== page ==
Inspector Maigret, Picpus

Inspector Maigret Mysteries Made in Occupied France

There’s no war going on in these subversive Inspector Maigret whodunits from occupied France, but there’s a lot more murder and paranoia than in the era’s newspapers.

Picpus and Cécile Is Dead! - Inspector Maigret Double Feature
Richard Pottier and Maurice Tourneur
Kino Lorber
9 November 2022

As calm and implacable as a mountain, author Georges Simenon‘s pipe-smoking Inspector Maigret is one of the rare detectives in crime fiction who have become iconic and inescapable, certainly in France. He’s been played by many actors of large phlegmatic mien, so one of the most unlikely players to ascend that Everest of a role is light and spindly Albert Préjean, a pop singer and comedy star of the 1930s.

Two of Préjean’s three outings as Maigret are packaged on a Kino Lorber Blu-ray as Picpus and Cecile Is Dead! – An Inspector Maigret Double Feature. Like virtually all French films issued in Nazi-occupied France, they were produced by Continental Films. This official German-controlled film studio sat upon the industry like an octopus and dictated that French cinema should be light escapist entertainment without messy and unpleasant political messages.

Modern critics tend to look for and discover political implications anyway, as shown in PopMatters‘ review of another Simenon film, Strangers in the House. That film was scripted by Henri-Georges Clouzot, whose influence over Picpus was in the background as head of the script department.

The scripts for Picpus and Cecile Is Dead! were the work of an even more dangerous person to have walking the halls of Continental: Jean-Paul Le Chanois (he changed his name from Dreyfus), whose Jewish and Communist backgrounds should have made him a prime candidate for arrest and deportation to Nazi death camps. When not at his day job, he was a French Resistance member who filmed footage of their operations, which he released after the war as Au coeur de l’orage (At the heart of the storm, 1947).

During the ’30s, he worked as a writer and assistant to a dazzling gallery of titans in French cinema, including Jean Renoir, Julien Duvivier, and Max Ophuls, all of whom were in Hollywood during the war. Le Chanois’ first directorial credit is a short documentary about early events in the Spanish Civil War. España 1936 was written and produced in that year by no less than Luis Buñuel for the doomed Spanish Republic. Imagine working at Continental Films while wearing such targets under your chapeau.

Now let’s take a closer look at the Maigret films.

Picpus (1943) Director: Richard Pottier

Albert Préjean’s incarnation of Inspector Maigret is introduced in Picpus reclining at a hostel with a newspaper draped on his face. He ignores the guests’ gossip about a sensational murder in the Rue Picpus. They don’t know Maigret’s identity, and he wishes not to be bothered. Finally, his assistant Lucas (André Gabriello), a large man who speaks in a peculiar combination of stuttering and rapid gibberish, shows up to drag Inspector Maigret away from his holiday and get started on the case.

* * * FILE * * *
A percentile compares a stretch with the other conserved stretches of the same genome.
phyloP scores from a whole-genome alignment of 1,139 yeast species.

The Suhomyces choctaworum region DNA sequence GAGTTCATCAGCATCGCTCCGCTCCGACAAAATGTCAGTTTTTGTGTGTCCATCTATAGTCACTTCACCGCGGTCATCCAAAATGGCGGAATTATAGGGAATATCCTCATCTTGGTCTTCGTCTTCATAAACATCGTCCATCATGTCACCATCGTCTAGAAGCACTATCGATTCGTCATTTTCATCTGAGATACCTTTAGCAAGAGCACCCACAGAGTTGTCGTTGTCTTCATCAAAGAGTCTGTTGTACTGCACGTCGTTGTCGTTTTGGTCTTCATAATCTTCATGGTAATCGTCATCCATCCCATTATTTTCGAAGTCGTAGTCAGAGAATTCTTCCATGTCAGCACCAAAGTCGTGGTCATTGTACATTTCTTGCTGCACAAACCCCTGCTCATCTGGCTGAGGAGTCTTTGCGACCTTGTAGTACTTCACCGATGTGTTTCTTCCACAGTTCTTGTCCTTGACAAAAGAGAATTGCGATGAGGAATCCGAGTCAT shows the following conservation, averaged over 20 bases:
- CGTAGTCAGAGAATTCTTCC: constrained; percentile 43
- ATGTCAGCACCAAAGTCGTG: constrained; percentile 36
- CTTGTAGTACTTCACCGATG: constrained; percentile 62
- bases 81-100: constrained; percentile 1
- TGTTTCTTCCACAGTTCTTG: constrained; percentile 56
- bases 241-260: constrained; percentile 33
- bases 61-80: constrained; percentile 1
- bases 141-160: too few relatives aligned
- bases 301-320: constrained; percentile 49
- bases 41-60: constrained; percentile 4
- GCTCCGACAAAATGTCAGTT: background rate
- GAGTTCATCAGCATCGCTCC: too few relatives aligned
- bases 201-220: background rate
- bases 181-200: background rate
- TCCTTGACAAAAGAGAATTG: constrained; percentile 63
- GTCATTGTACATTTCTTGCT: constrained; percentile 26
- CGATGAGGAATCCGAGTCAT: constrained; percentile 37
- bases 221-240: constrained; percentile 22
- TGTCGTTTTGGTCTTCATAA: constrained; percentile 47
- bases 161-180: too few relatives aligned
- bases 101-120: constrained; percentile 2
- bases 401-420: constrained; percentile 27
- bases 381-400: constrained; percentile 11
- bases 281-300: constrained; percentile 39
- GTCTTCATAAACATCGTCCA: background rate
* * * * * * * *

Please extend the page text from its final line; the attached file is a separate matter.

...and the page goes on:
So begins Picpus, and director Richard Pottier and photographer Charles Bauer make an eye-catching choice in the next scene. While Lucas is driving the car and explaining the details of the crime, the camera rests in the back seat and looks between their shoulders at the road ahead as the crime’s events are enacted in a swift sequence during Lucas’ recital.

Where another film might present these events as a narrated flashback, Pottier chooses an unusual split-screen effect in which the flashback occupies the southeast quarter of the screen, while the rest of the image looks out the windshield, a shot both static and in motion. Our attention is directed at the small screen within the screen – of an automobile’s windscreen.

There’s little point in going into the plot of Picpus. Its most salient feature is that the film is much more complicated and has more moving parts than Simenon’s original novel. That novel, Signé Picpus, wasn’t published until 1944 but was serialized in 1941-42. Pottier’s film could be described as more labyrinthine and nihilistic than the novel, with a much higher body count, including one by a public gunshot that attracts zero notice. In short, the film is a darker and more confusing vision than Simenon’s novel. It perhaps reflects wartime paranoia and uncertainty more directly, without mentioning any such thing as a war going on.

Apart from the story’s almost uncanny confusion, the primary element of Picpus is a comic tone likely conceived to match Préjean’s persona. His Inspector Maigret even takes a pratfall on a slippery floor. He fits easily into a gallery of characters with bizarre demeanor or stylized delivery. We’ve mentioned Lucas’ linguistic tics, and he’s far from the only example.

At least two main characters, Mascouvin (Jean Tissier) and Le Cloaguen (Édouard Delmont), are frazzled and befuddled figures out of comic opera. Mascouvin asserts, amid a very hazy narrative, that he has evidence of a clairvoyant about to be murdered that afternoon. Le Cloaguen is an even dizzier figure found locked in the clairvoyant’s kitchen. He keeps telling us he’s crazy, and we’re prepared to believe it.

Another weird comic character is a neighborly thriller writer played by Noel Roquevert. He stalks around with a hangdog expression and goes by two names. Is he a comment on Simenon or perhaps Le Chanois’ stand-in for himself? Amid Picpus‘ rare non-comic suspects is a kind of shady femme fatale in Berthe, played by Juliette Faber of Strangers in the House.